Watering Trees and Shrubs during Drought conditions:

Published on May 13, 2018   trees shrubs watering trees watering shrubs drought conditions Parkland Tree Care consultation pruning shrub pruning trees

With the continuing drought conditions, it is important to remember your trees and shrubs.  Newly planted (within the last few years) trees and shrubs should be watered on a weekly regime if the dry conditions persist.  At this point soil conditions are so dry we need a good soaking rain.  The question that is always asked is:  How much should I water?  I would suggest checking the soil by hand as follows:   

  • Grab some soil in one hand.  Does it feel damp and can you make a ball by squeezing the soil in your fist and does the ball hold together when you release it?  If this is so, then the amount of water in the soil is adequate. 
  • If the soil is loose and the ball of soil falls apart immediately after making a fist, then your soil is very dry and needs more water.
  • If water drips out of the ball of soil when you squeeze it, then you have a saturated soil and you should not water it anymore.
  • Use a spade to loosen the soil 6-8 inches deep and see how loose the soil is at a deeper level.  Repeat the above procedure if you are unsure of soil moisture at this deeper soil level.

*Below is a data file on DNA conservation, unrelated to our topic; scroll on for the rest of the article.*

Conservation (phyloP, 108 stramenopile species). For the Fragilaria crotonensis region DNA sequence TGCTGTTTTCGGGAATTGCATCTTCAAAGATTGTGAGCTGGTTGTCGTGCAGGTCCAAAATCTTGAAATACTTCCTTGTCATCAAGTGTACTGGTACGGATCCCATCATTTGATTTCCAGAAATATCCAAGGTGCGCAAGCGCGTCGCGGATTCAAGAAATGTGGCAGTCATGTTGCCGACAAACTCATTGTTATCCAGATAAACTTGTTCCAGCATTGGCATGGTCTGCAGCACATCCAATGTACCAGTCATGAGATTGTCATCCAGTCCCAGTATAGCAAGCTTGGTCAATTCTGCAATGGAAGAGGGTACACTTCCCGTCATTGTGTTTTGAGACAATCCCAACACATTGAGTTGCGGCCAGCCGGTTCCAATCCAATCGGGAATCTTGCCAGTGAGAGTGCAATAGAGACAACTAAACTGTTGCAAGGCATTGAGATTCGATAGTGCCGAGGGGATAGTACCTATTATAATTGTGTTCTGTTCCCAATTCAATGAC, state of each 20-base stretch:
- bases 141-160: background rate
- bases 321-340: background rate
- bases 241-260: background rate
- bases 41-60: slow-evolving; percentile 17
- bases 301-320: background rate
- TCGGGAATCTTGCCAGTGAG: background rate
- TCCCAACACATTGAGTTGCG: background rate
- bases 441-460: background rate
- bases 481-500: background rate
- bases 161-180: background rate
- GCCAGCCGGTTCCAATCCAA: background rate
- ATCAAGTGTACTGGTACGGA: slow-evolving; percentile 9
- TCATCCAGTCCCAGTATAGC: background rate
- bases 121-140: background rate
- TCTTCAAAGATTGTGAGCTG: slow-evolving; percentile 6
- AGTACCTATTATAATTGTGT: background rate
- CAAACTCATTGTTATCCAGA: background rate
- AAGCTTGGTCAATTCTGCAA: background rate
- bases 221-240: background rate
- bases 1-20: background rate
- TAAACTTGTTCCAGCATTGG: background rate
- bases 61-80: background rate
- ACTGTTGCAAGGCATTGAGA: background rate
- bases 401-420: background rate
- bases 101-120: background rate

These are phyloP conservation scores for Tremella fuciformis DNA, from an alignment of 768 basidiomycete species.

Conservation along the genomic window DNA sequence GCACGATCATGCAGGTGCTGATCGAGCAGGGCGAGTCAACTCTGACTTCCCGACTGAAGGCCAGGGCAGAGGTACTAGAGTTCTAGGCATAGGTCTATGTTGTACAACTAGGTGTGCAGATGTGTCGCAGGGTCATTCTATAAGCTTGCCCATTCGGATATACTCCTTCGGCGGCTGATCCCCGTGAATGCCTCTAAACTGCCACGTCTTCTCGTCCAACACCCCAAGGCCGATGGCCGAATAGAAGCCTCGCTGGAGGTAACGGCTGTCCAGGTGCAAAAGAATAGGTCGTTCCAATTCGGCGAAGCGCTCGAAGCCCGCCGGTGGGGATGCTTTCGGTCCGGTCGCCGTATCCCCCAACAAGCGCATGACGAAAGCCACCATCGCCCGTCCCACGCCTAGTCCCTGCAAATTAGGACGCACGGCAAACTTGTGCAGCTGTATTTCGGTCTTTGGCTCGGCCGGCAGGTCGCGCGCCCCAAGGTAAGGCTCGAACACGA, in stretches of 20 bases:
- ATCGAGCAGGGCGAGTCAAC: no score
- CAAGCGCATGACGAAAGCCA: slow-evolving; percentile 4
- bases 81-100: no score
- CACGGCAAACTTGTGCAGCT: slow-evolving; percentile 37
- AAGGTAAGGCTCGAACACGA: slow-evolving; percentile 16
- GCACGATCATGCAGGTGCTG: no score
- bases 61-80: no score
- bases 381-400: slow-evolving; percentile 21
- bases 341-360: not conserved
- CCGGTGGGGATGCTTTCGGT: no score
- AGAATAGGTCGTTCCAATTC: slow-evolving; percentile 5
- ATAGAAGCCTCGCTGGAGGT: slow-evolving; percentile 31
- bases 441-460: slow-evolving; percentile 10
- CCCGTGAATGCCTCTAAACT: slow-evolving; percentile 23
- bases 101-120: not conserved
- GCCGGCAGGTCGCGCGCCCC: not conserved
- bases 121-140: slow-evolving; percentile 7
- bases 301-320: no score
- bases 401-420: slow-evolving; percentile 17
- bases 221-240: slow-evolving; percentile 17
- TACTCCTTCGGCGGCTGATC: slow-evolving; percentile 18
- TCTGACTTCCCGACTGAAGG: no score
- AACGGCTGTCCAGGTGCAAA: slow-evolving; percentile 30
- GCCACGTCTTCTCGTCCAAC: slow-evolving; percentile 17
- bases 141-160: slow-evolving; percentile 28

Try this test before starting to water and then again 3-4 days later and see if the watering has made a difference. 

Trees and shrubs growing in an area where there is an organic mulch on the soil surface are better able to weather a period of drought conditions because the mulch slows the evaporation of soil moisture. 

Rock mulches are not so kind to trees and shrubs as they heat up and cool down rapidly with air temperature.  These rock mulches can increase the affects of the drought conditions on the trees and shrubs growing in them.  Most often these rock ground covers use landscape fabric below the rock and above the soil which acts to slow the percolation of watering down into the soil.  Areas with rock ground cover require increased watering to avoid a soil water deficit.  

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Decay, disease, storm damage and age all harm the trees we cherish. Luckily, there are steps we can take to prolong their lives like pruning, cabling and bracing and training. Jobs like these — and other dangerous jobs like removals and pruning—are best left to the experienced arborists at Parkland Tree Care. We have the necessary tools, equipment and knowledge to safely care for your trees and shrubs.

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